“They are seeing a lot of stress in their student population. There is always that dilemma faculty have as to how they can appropriately identify those students that need additional resources and how to intervene appropriately,” says Himmel.

Providing Mental Health Support

Colleges and universities take “a lot of different avenues” when it comes to meeting the mental health needs of their employees, according to Himmel. Most offer at least some type of socioemotional support for employees, but the accessibility and type of resources vary.

Text box describing the mental health risks for health professions workers

Some institutions allow faculty to use the same on-campus counseling services as students, while others, such as UC Davis, offer employee assistance programs. Over the course of the pandemic, many have begun regularly issuing resources that teach stress reduction techniques and tips for identifying students who are in distress, Himmel says.

Though the anxiety of COVID-19 affects everyone, higher education institutions should make a concerted effort to promote equity, diversity, and inclusion regarding mental health services for underrepresented faculty, staff, and students, according to a study conducted by Leslie Gonzales, an associate professor at Michigan State University, and Kimberly Griffin, an associate professor at the University of Maryland, College Park.

One challenge for colleges and universities is simply meeting the increased demand for faculty mental health support, according to Starkey.

“As long as ASAP has been in existence, we’ve offered no-cost, confidential, short-term counseling for faculty and staff,” he says. “That part hasn’t changed, but the need has gone up. The level of distress that people are under has gone up.”

ASAP staff and clients have also had to adjust to the parameters of online therapy. ASAP counselors have been working from home since mid-March, so they and the faculty members they serve have mostly learned to adapt to and become more comfortable with the new remote format. A common downside, however, is a lack of privacy for patients who work from home, Starkey says.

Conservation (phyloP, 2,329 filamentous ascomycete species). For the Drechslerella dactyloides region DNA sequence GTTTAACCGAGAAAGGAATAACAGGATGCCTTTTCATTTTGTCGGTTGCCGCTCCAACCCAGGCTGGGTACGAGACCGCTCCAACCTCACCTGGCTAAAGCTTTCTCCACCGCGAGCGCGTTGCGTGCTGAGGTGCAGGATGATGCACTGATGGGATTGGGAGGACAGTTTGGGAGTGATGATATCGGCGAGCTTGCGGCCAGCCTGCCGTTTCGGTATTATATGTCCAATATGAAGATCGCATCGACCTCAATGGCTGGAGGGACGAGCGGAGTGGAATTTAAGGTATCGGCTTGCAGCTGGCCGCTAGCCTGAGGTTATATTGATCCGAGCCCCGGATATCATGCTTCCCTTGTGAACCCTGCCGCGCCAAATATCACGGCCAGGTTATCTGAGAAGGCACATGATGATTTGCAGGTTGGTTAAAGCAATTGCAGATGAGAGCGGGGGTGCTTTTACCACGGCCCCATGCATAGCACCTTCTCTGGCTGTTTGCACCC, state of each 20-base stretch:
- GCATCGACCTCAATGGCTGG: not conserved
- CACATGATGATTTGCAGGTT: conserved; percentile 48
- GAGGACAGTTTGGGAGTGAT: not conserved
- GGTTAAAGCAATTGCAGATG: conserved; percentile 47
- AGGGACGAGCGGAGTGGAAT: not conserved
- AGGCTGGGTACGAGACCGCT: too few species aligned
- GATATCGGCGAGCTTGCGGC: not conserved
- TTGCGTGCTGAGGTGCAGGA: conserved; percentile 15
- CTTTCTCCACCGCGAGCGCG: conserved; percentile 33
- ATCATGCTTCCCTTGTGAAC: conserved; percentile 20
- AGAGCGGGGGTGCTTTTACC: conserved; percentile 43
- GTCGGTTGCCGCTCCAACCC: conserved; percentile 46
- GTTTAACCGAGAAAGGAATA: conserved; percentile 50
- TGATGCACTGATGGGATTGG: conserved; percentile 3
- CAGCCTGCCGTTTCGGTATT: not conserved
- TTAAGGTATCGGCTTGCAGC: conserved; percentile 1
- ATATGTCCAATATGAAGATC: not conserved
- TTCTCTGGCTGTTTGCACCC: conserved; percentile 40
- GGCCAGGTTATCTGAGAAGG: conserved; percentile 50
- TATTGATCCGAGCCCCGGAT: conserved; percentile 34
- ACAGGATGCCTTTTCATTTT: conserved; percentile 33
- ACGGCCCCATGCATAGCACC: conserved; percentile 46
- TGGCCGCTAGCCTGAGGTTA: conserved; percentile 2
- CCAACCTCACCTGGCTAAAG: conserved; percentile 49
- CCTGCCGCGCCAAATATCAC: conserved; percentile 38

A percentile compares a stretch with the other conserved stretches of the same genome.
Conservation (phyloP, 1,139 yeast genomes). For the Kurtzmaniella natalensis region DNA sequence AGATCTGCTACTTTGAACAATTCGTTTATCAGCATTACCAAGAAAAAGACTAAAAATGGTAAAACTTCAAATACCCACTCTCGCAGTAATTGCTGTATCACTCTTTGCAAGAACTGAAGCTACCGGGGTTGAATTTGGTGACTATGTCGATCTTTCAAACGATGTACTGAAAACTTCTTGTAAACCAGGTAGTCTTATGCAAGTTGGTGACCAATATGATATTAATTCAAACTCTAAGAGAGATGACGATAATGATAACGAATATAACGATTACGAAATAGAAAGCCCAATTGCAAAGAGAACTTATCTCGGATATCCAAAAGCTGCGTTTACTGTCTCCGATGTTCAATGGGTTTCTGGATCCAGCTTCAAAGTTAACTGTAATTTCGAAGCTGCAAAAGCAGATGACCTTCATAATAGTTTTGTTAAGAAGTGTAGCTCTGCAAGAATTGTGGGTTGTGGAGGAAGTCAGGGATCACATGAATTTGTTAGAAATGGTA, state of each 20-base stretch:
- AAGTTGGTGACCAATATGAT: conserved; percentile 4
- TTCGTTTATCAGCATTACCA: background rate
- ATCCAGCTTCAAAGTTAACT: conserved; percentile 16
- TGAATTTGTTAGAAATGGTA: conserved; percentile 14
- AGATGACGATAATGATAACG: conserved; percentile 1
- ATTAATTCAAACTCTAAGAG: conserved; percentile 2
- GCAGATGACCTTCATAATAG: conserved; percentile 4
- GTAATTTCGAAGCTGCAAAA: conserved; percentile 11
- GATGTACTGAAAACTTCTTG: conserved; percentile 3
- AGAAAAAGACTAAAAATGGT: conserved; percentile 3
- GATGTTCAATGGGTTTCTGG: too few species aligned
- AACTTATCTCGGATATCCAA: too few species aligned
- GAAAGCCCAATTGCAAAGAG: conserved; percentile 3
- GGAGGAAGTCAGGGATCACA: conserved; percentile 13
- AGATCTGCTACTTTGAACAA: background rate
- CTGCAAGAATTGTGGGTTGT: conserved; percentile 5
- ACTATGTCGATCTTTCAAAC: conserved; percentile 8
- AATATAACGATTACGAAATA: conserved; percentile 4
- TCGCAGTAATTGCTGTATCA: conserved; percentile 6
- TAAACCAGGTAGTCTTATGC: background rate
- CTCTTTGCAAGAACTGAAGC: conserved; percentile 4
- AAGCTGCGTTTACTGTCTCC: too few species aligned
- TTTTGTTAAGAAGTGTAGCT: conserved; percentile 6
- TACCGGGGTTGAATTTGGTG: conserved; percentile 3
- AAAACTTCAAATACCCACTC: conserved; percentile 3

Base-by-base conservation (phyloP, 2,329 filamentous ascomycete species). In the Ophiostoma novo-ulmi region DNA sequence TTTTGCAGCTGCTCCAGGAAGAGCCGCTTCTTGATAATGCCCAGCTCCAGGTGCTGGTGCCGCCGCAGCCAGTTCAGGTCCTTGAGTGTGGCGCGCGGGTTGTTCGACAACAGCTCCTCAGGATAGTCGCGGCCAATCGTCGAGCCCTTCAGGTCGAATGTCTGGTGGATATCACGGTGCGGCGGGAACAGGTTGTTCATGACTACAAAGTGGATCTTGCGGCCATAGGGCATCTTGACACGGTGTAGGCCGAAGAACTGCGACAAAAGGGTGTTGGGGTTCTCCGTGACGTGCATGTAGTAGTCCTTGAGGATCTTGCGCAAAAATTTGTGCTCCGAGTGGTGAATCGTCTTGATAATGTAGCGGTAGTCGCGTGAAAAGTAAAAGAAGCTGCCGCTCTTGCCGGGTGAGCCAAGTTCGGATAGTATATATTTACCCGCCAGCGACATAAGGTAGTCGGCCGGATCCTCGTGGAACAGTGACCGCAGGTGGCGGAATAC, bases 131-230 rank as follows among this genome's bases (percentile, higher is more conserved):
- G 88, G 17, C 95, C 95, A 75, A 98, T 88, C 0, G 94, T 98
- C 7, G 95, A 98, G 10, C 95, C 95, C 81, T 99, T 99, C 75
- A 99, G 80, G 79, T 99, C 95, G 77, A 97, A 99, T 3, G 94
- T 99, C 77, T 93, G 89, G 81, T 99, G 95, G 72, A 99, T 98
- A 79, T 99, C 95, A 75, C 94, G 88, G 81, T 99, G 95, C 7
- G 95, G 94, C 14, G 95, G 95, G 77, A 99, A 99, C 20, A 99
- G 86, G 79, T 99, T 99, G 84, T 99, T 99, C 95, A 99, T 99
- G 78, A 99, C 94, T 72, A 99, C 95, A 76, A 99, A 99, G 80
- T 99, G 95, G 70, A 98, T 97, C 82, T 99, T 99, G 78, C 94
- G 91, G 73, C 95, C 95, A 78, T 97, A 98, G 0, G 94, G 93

“It’s harder for them to find privacy to actually do counseling,” he explains. “You don’t want to be talking about how you’re having issues with your partner in a space where your partner can hear you. People will sometimes go for walks, sit in their car, or do other things like that to find privacy and talk about their concerns.”

Himmel and Starkey both say it is difficult to predict the ultimate effects of the pandemic on how colleges care for the mental health of students and employees. Campus counseling services will likely be offered as part of a hybrid model that includes traditional in-person counseling as well as remote sessions, they say. As with college courses, this transition could help expand the use of these services by making them more convenient to access. 

“There is much more of an awareness that university presidents have related to the mental health needs of their campus population,” says Himmel. “That increased awareness started before COVID, but I think COVID has brought it to the surface even more so.”

Moving forward, colleges and universities should be aware that they have the power to support faculty in preventing and overcoming the mental health challenges of the pandemic. It is within their ability to prevent at least one significant source of anxiety by becoming more transparent regarding potential changes, policies, and updates regarding COVID-19. When administrators keep faculty, staff, and students in the dark, it creates a great sense of unease among campus communities, Himmel says.

“Probably the most important thing is for universities to have an understanding that they need to have a lot of transparency,” she explains. “One of the things that increases anxiety more than anything else is not knowing what is going on administratively within the university.”

Erik Cliburn is a senior staff writer for INSIGHT Into Diversity.